Finally, you ask what costs may be assessed against the real property owners aside from costs for actual construction of improvements. You ask, for example, whether construction loan interest expenses, costs for engineering services used to determine the required improvements, or charges for bid publications may be included in the assessment. Article 6702-3(c) authorizes the commissioners court to assess only “all or part of the costs of the improvement.” “Improvement” is defined in the statute as “the construction, reconstruction, or repair of a road.” V.T.C.S. art. 6702-3(b). In Attorney General Opinion DM-126, we concluded that this statutory language does not permit the commissioners court to include in the assessment the costs of holding the election and collecting the assessment. We did so because the statute clearly does not authorize the commissioners court to assess real property owners for administrative costs associated with an improvement which would not be incurred if an improvement were funded by other means. The determination whether the particular costs raised in your query are assessable improvement costs or nonassessable administrative costs involves questions of fact which are not amenable to the opinion process and should be resolved by the commissioners court in the first instance.
Article 6702-3, V.T.C.S., requires the commissioners court to propose separate assessments and hold separate elections in each subdivision. Section (g) of article 6702-3 gives the commissioners court the authority to determine when the lien will be recorded after an assessment has been approved by a subdivision. If the costs of an improvement exceed the maximum assessment, the commissioners court may complete the improvement with non-assessment funds or propose a new assessment to complete the project and hold a new election according to the statutory requirements. The determination whether particular costs are assessable improvement costs or nonassessable administrative costs involves questions of fact which are not amenable to the opinion process and should be resolved by the commissioners court in the first instance.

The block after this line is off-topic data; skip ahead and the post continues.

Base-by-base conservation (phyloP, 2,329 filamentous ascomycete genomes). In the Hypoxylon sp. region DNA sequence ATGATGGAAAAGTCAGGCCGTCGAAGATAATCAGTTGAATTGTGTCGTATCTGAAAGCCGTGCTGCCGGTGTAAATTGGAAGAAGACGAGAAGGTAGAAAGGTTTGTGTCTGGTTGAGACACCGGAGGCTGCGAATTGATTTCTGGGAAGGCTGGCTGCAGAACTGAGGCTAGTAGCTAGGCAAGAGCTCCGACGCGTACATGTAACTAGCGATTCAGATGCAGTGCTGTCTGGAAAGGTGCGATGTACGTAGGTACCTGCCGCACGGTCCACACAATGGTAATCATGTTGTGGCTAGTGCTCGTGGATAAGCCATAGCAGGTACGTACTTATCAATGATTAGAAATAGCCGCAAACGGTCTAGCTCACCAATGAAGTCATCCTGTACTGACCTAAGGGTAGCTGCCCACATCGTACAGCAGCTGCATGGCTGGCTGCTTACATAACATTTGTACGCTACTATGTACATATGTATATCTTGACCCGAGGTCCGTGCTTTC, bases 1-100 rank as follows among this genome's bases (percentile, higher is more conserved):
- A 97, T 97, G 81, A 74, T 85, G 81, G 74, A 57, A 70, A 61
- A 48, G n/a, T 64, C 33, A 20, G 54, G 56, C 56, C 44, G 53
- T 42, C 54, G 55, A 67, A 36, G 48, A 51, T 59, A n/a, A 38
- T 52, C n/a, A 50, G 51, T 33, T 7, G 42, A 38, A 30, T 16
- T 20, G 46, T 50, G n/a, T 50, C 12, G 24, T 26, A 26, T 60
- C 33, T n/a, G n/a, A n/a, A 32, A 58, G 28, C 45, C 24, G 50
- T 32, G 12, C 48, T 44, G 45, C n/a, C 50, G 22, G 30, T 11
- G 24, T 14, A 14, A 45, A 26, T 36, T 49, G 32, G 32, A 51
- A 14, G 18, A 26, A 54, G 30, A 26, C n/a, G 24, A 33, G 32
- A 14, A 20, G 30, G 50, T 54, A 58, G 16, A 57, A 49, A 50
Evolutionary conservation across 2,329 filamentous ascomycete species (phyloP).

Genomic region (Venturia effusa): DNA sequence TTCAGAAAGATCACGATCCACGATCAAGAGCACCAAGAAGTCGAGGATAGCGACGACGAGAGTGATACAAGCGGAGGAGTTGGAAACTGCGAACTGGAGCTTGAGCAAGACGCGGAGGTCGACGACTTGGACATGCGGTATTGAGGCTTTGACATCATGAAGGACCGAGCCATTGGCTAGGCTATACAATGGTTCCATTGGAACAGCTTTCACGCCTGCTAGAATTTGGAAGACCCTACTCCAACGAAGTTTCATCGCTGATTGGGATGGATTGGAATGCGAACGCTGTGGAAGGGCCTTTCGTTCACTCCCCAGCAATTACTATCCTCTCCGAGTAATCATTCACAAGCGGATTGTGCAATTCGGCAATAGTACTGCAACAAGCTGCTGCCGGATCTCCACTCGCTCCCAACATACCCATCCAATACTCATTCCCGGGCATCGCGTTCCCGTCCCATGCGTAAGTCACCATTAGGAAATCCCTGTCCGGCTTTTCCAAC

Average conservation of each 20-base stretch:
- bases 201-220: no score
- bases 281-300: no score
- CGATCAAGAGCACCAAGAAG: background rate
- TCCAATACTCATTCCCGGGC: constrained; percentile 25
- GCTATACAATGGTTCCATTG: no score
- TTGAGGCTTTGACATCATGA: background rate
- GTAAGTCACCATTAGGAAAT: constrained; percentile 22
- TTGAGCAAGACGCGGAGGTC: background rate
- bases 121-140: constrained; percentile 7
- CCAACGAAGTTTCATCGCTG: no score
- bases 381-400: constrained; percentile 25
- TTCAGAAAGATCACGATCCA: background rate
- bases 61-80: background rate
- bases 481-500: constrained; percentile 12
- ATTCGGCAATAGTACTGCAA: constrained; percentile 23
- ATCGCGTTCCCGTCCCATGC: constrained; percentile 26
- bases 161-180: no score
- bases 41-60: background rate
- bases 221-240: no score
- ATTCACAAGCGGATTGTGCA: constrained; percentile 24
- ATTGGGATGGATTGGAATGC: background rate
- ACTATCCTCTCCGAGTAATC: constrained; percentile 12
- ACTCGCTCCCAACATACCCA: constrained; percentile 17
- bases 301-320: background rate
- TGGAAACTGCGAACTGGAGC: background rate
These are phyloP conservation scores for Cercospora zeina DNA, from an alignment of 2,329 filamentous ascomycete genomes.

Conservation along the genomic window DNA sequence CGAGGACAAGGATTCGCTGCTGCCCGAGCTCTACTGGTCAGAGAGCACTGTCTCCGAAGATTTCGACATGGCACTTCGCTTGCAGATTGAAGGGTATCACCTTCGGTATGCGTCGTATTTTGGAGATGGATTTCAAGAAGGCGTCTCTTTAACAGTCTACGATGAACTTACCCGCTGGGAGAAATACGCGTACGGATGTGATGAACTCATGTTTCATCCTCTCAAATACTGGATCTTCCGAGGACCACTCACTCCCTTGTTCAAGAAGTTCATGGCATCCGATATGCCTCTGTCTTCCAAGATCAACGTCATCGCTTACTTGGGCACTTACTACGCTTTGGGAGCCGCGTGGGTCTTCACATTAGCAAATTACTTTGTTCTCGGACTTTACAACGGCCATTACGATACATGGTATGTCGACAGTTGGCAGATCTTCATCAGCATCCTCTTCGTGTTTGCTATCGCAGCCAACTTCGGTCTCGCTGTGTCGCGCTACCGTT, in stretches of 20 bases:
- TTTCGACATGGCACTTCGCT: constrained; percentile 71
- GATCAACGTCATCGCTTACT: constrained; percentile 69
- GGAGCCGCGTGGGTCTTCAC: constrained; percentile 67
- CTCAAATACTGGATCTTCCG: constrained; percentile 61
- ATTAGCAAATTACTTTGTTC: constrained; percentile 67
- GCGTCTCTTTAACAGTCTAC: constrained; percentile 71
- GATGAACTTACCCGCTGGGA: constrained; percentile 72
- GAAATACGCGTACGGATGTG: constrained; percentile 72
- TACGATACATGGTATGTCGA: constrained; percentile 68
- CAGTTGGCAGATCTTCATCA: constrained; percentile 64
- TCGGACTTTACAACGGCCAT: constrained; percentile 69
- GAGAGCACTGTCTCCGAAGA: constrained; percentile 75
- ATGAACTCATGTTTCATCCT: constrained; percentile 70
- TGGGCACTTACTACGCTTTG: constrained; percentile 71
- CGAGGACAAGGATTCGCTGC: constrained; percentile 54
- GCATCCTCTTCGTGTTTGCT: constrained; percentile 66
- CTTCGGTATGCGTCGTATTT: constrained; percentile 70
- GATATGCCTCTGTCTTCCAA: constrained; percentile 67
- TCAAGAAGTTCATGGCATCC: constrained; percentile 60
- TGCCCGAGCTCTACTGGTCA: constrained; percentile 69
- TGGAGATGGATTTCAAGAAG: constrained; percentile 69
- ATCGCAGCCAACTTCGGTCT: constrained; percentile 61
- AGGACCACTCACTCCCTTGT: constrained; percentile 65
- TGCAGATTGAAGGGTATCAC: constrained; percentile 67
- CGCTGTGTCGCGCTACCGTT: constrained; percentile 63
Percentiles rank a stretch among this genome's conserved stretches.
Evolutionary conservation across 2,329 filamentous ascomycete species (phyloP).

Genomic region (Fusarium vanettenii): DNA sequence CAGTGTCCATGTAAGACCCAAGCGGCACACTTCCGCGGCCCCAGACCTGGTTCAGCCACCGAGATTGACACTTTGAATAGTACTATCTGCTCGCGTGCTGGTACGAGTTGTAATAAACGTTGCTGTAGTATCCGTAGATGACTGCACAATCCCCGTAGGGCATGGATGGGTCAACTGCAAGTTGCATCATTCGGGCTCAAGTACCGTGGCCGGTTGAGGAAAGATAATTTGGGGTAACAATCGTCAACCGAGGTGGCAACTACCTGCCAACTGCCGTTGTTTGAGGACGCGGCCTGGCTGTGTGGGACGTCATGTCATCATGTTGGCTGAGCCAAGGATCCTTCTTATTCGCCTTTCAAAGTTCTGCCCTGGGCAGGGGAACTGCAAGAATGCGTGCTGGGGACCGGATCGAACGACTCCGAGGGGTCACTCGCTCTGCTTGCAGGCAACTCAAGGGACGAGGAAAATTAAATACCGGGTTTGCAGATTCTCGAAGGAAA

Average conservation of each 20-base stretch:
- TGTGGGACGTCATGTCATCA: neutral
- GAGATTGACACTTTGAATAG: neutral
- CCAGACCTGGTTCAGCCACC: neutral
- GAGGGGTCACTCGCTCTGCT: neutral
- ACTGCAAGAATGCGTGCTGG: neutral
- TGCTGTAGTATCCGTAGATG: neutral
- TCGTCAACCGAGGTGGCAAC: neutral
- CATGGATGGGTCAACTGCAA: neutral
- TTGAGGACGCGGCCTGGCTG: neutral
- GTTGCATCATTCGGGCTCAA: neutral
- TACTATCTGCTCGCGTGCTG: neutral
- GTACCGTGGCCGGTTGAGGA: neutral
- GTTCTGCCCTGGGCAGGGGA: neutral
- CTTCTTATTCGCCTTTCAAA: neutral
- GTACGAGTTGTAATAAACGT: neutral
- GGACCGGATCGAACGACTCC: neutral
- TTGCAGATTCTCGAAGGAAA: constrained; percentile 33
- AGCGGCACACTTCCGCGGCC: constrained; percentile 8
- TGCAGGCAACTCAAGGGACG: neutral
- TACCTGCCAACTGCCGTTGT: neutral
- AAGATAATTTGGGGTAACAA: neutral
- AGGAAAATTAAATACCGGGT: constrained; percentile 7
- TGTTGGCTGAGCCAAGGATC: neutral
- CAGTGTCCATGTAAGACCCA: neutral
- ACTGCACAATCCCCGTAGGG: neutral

Very truly yours,
DAN MORALES Attorney General of Texas
WILL PRYOR First Assistant Attorney General
MARY KELLER Deputy Assistant Attorney General
RENEA HICKS Special Assistant Attorney General
MADELEINE B. JOHNSON Chair, Opinion Committee
Prepared by Mary R. Crouter Assistant Attorney General